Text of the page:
Java Reference
In-Depth Information
What happens when multiple providers of the service have been registered? Service
consumers have a choice between getting one, or a list containing all of them. If the
service is something like a credit card processing service, it's only necessary to take a
payment once. In this situation one service provider is sufficient, and it probably
doesn't matter too much which provider is chosen. In the case of a logging service, on
the other hand, logged messages should probably be sent to all the available loggers,
rather than one of them. Fortunately, OSG i also allows you to find all of the services
that match a particular request:
ServiceReference[] refs = ctx.getServiceReferences(Logger.class
if (refs != null) {
for (ServiceReference ref : refs) {
Logger logger = (Logger) ctx.getService(ref);
As you can see, in addition to its modular, versioned runtime and flexible lifecycle
management, OSG i provides an elegant services infrastructure and a lightweight
dynamic framework. All of these encourage good engineering practice, but, as with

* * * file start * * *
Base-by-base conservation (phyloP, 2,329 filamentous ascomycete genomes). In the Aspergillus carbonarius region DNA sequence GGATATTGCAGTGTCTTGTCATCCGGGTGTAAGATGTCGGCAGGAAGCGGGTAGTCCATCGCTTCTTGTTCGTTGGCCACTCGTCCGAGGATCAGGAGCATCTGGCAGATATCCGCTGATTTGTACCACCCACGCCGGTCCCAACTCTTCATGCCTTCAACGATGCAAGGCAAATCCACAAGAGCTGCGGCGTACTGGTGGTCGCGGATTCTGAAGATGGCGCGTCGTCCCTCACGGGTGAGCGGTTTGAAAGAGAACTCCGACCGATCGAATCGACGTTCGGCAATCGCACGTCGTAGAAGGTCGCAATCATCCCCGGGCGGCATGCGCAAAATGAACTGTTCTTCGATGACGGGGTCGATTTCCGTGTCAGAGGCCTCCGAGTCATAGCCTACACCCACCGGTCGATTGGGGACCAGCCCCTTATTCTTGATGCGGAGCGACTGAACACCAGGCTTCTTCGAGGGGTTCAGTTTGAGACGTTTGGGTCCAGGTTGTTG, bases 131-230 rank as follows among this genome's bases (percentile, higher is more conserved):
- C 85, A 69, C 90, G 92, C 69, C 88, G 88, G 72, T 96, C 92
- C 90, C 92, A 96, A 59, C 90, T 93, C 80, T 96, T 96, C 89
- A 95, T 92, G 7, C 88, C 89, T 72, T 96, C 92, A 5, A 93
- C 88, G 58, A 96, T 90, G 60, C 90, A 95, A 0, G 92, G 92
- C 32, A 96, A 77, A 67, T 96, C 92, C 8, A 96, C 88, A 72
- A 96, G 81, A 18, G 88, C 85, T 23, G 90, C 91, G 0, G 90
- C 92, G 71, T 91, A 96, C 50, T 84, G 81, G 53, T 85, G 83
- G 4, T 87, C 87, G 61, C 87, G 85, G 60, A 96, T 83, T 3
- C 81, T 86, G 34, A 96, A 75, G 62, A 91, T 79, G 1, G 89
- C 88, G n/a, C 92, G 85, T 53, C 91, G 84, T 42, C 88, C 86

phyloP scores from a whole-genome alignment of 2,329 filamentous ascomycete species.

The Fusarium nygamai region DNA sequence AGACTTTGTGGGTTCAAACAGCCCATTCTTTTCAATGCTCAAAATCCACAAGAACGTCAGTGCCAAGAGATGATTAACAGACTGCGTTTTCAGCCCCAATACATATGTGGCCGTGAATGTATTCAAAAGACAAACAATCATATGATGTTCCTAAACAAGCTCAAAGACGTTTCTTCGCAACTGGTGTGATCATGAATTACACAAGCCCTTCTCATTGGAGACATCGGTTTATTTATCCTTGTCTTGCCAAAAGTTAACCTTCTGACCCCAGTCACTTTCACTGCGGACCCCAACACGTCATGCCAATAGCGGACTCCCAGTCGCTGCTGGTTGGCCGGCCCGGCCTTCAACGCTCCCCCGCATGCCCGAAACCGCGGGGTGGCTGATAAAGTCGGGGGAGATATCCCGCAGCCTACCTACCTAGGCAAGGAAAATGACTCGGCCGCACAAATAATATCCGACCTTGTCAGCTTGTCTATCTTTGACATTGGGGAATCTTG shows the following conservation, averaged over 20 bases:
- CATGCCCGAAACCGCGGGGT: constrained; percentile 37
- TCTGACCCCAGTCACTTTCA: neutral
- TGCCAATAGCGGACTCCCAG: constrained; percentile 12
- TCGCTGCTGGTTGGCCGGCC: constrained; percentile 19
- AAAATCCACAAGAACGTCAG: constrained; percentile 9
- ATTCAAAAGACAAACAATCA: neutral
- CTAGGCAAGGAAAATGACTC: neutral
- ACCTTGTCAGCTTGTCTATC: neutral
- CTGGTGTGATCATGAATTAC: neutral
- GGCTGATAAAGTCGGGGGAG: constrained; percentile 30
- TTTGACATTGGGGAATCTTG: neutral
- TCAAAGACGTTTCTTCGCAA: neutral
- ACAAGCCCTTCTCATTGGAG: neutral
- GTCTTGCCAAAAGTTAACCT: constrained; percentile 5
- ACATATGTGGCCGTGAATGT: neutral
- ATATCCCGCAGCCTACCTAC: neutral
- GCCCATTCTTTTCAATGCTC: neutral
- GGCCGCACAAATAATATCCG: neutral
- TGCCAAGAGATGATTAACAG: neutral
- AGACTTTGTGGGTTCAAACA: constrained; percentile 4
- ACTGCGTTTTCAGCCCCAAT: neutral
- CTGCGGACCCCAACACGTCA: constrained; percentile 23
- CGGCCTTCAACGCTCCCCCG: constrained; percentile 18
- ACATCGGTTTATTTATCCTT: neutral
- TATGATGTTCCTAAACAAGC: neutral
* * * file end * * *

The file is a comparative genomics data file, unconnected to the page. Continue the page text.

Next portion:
most things, using OSG i doesn't guarantee that your application will be well struc-
tured. What OSG i does is give developers the tools they need to be able to define a
proper application structure. It also makes it easier to identify when application struc-
tures have slid in the direction of highly coupled soupishness. Given its obvious advan-
tages, why isn't everyone using OSG i already?
Why isn't everyone using OSGi?
As we've mentioned previously, OSG i isn't a new technology; the ideas have been
around for more than a decade now. But OSG i adoption within the Java community
isn't as ubiquitous as you would expect, given its obvious advantages. There are several
reasons for this.
The OSG i Alliance's original mission was to allow Java to be used in embedded and
networked devices. In addition to Sun, IBM , and Oracle, its original members were,
for the most part, mobile phone manufacturers like Motorola and Ericsson, and net-
working companies like Lucent and Nortel. There were also energy companies
involved, such as Électricité de France and the late Enron Communications. Within a
few years, OSG i was being used inside set-top boxes, Siemens medical devices, Bombar-
dier locomotives, and the entertainment system of the BMW 5 Series. The main reason
for this is that the advantages of OSG i are particularly useful in constrained devices, or
in applications where the system must remain running for long periods, including
through maintenance updates.
The next wave of OSG i adoption happened in large-scale software projects, partic-
ularly IDE s, application servers, and other middleware. It's initially surprising that a
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